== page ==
Arts, Culture & Media

Diving with the last generation of Korea’s Mermaids

This story is a part of

Across Women's Lives

This story is a part of

Across Women's Lives

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A haeynyo woman climbs aboard the boat. They wear orange diving suits so commercial ships can spot them more easily and steer clear.

Credit:

Heidi Shin

I’m on a boat with a group of Korean grandmothers — but it’s not a cruise ship and there’s no shuffleboard in sight. It’s a motorboat and these elderly ladies are sporting wetsuits and goggles. They’re in their 60s, 70s, even 80s, and they’re about to jump into the ocean with what look like small garden hoes in hand. 

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These divers, known as haeynyos, free-dive for abalone, conch, octopus and seaweed. For centuries, they’ve been the breadwinners for their families, and the economic engine of Jeju Island, off the coast of South Korea.

Haeynyos dive without oxygen tanks, plunging up to 60 feet in the water, holding their breath for up to two minutes at a time. They bob up and down in the frigid water for up to four hours, depositing their catch into buoyed nets.

After the dive, the haeynyos swap their dive masks for floral sunhats.

Credit:

Heidi Shin

It’s dangerous, physical work, and each year a handful of women don’t re-emerge — killed by the sharks, commercial ships and riptides that abound. 

Some call these women mermaids, but don’t be deceived by the mystical name. These women are tough. They shove me out of the way to haul their catch of dangling octopus on deck, and I toppled into a mound of wet seaweed more than once. But when the boat races back to shore, they shed their goggles for wide-brimmed floral sun hats, and they transform into little old ladies with wrinkled faces again.

Haenyos have been called Korea’s matriarchs, mostly by the foreign anthropologists who have flocked to the island to study them. But I’d say they’re actually more like Korea’s first working mothers, who took on both the role of caregiver to their children and breadwinner for their families.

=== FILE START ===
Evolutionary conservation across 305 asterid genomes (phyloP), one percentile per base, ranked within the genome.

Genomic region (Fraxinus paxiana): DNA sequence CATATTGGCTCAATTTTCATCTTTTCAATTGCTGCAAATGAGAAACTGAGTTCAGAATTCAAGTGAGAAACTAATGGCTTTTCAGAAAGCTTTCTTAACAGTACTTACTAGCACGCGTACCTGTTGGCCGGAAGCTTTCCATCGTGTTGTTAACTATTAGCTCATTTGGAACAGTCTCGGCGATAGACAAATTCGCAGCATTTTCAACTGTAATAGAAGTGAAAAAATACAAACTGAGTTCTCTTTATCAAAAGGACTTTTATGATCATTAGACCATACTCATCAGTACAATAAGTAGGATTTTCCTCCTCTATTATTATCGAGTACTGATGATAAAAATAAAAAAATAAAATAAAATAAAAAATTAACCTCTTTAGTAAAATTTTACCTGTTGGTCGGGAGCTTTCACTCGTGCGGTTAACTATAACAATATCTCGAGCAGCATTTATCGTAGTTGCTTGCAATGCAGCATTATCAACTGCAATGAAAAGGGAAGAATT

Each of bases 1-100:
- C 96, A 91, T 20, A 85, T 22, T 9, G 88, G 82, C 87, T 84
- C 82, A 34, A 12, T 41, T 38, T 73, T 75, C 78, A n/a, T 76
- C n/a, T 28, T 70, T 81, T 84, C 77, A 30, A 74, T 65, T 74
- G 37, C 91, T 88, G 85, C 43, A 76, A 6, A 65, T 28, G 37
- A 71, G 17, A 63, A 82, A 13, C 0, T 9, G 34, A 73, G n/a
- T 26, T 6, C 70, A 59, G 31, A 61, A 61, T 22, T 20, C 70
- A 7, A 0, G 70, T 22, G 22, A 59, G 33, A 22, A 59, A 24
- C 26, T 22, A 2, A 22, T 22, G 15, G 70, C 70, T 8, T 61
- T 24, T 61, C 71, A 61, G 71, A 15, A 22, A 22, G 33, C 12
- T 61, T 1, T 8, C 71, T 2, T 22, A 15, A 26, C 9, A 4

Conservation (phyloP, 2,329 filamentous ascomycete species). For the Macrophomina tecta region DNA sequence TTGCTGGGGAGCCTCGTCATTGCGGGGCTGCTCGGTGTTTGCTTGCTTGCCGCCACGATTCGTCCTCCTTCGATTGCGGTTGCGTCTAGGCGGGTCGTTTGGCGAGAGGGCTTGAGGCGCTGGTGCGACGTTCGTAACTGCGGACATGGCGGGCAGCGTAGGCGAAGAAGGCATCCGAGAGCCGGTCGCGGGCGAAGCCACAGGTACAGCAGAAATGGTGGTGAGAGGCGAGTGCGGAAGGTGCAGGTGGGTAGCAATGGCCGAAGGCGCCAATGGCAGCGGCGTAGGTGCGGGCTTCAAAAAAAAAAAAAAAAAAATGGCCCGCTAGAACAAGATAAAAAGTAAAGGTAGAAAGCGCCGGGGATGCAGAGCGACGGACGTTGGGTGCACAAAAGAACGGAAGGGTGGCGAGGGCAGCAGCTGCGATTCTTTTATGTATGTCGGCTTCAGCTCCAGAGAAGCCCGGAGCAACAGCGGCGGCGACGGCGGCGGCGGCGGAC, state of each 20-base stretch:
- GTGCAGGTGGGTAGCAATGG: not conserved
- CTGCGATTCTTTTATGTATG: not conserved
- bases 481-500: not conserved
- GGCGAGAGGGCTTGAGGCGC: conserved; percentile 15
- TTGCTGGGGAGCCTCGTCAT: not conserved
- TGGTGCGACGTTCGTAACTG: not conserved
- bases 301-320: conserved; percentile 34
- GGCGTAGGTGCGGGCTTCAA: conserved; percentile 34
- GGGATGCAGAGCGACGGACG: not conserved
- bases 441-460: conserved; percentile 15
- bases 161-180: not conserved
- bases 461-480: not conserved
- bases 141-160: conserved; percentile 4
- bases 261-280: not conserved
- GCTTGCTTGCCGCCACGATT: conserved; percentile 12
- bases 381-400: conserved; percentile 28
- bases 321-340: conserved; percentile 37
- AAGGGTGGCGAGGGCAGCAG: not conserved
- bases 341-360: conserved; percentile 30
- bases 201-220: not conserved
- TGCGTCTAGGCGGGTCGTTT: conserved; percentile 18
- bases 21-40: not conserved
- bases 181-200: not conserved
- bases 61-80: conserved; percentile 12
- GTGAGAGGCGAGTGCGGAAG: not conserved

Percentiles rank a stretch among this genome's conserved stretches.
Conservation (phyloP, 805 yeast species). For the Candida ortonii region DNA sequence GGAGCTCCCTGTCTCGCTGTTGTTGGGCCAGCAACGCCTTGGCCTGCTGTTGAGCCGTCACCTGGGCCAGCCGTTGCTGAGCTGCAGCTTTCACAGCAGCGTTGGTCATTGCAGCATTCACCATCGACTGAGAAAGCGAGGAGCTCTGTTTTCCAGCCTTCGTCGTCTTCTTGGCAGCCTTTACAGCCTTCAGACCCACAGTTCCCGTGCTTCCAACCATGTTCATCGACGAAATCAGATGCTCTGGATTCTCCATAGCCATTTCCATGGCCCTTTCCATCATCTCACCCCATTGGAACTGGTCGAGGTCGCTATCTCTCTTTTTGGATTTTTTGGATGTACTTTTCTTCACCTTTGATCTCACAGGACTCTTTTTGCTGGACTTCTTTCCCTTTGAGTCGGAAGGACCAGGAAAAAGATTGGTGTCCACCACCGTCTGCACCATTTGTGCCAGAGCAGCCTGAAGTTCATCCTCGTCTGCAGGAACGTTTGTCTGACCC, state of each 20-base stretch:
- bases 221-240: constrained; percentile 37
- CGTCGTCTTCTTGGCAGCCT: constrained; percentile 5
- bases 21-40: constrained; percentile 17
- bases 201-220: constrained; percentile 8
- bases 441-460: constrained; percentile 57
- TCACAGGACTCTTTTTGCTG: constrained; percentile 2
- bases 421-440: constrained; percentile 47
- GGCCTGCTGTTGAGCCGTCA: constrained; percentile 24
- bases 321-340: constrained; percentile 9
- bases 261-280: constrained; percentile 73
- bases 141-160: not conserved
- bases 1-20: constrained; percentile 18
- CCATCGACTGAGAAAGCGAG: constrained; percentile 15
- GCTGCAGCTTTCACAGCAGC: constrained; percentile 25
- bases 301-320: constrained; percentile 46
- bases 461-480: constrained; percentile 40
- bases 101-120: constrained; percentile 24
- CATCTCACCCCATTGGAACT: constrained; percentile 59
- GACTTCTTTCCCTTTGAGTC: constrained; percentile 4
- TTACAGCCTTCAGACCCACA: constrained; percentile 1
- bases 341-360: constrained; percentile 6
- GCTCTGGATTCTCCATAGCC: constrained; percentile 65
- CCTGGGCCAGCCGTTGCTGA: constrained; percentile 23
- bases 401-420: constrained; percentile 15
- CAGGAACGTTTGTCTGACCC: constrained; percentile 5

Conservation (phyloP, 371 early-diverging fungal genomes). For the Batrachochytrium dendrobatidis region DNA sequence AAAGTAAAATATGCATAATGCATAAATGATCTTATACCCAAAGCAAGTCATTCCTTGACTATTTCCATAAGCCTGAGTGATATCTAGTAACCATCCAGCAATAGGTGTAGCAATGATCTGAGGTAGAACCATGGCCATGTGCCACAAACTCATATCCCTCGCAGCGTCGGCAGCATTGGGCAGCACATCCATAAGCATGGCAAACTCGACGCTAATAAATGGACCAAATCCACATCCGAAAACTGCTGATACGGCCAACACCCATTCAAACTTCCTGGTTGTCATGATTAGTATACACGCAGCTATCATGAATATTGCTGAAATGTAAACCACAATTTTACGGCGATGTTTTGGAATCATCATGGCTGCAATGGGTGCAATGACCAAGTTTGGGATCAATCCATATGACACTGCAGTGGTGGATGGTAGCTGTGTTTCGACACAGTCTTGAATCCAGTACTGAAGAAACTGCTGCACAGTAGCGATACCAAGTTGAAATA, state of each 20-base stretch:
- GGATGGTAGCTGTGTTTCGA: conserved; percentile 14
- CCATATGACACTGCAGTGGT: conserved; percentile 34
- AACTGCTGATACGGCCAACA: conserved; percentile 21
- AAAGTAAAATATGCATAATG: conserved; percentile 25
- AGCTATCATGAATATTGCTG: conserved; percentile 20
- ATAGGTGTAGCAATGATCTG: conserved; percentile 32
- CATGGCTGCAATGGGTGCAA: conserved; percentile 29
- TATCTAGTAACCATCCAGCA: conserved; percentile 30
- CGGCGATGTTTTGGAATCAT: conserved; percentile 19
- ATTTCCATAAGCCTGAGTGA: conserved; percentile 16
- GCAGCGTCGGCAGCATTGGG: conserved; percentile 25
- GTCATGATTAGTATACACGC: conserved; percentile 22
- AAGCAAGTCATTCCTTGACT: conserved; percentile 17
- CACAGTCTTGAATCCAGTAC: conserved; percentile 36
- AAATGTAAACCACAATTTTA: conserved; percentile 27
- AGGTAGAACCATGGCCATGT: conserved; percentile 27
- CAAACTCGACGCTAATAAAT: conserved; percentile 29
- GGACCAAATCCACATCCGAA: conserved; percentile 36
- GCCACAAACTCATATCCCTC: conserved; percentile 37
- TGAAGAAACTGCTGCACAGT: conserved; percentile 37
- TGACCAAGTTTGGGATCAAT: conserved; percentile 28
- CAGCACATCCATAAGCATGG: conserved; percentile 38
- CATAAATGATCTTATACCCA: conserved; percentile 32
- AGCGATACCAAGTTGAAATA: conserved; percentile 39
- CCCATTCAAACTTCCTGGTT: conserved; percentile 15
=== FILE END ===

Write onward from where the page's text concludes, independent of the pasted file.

Kyung Ja Hong, who’s still diving at nearly 70, started when she was 12.   

“When my mother emerged from the sea, she’d lay my siblings down to sleep by the bulteok fire pit, while drying her harvest of seaweed beside them,” she recalls.

Pregnant haeynyos used to dive until the day they gave birth. Their newborns slept in baskets on the shore, cradled by the ocean breeze, waiting for their mothers to return from the sea to nurse them. 

Haeynyos preparing for their dive. Commerical fisheries have largely emptied the waters so the divers have to travel further out to find their catch.

Haeynyos preparing for their dive. Commerical fisheries have largely emptied the waters so the divers have to travel further out to find their catch. 

Credit:

Heidi Shin

There were nearly 30,000 haeynyo divers in the 1950s. Now there are fewer than 4,000 and most are over the age of 60. With the rise of commercial fisheries, divers have sent their own daughters to college, to work jobs in the cities. And their daughters aren’t keen on their mothers continuing with the dangerous work of diving.  

But it’s the aging women like Kyung Ja who insist on doing it.

“My daughter, she tells me to stop, rest at home. But if I just stayed at home then I’d get depressed. In our diving group, we have an 81-year old haeynyo, and when I see her, I think I can do that too. It’s better than being a burden to my children, to earn my own keep, don’t you think?”

Divers at the bathhouse, where they weigh their catch and talk about their husbands, their health, and their grandkids.

Divers at the bathhouse, where they weigh their catch and talk about their husbands, their health, and their grandkids.   

Credit:

Heidi Shin

I join the divers at the tarijang — it’s the bathhouse where they weigh their catch and shoot the breeze. They gripe about their husbands, brag about their grandchildren and talk about their doctors’ bills. 

The haeynyos always dive in groups, and on any given day, if someone is sick, no one goes out to sea. They’ll visit the hospital or the home of the diver together instead. The younger divers check in on the older ones when underwater, to make sure they’re safe and can resurface. 

“Since haeynyos put our lives on the line together, there’s a deep understanding between us,” Kyung Ja says. “If someone forgets their undergarments, another diver will even say, 'Here use mine, wear mine!'" She says she doesn’t know of any other work colleagues in Korea like hers — and I might agree.

Kyung Ja Hong with her 8-year-old granddaughter, snipping seaweed from the day's catch.

Kyung Ja Hong with her 8-year-old granddaughter, snipping seaweed from the day's catch.

Credit:

Heidi Shin

Kyung Ja hangs her diving suit to dry on a clothesline, strung across the courtyard of her traditional home. When she crouches at the gate, snipping the seaweed from the day’s catch, her 8-year old granddaughter hurries over with a pair of scissors to join her.

I ask the little girl what she wants to be when she grows up. She cups her eyes with her hands and says, “A haeynyo ... I want to wear those goggles and to catch sora!”

Kyung Ja beams with pride. While she mourns the end of the haeynyo tradition, she wants to teach her granddaughter to dive — not so she can make a living — but so that the work of the haeynyos and all her grandmothers won’t be forgotten.

“So Grandma,” the 8-year-old asks. “What do I need to learn first? To become a haeynyo?”

Her grandmother chuckles, “Just follow your grandmother around, and I’ll show you everything.”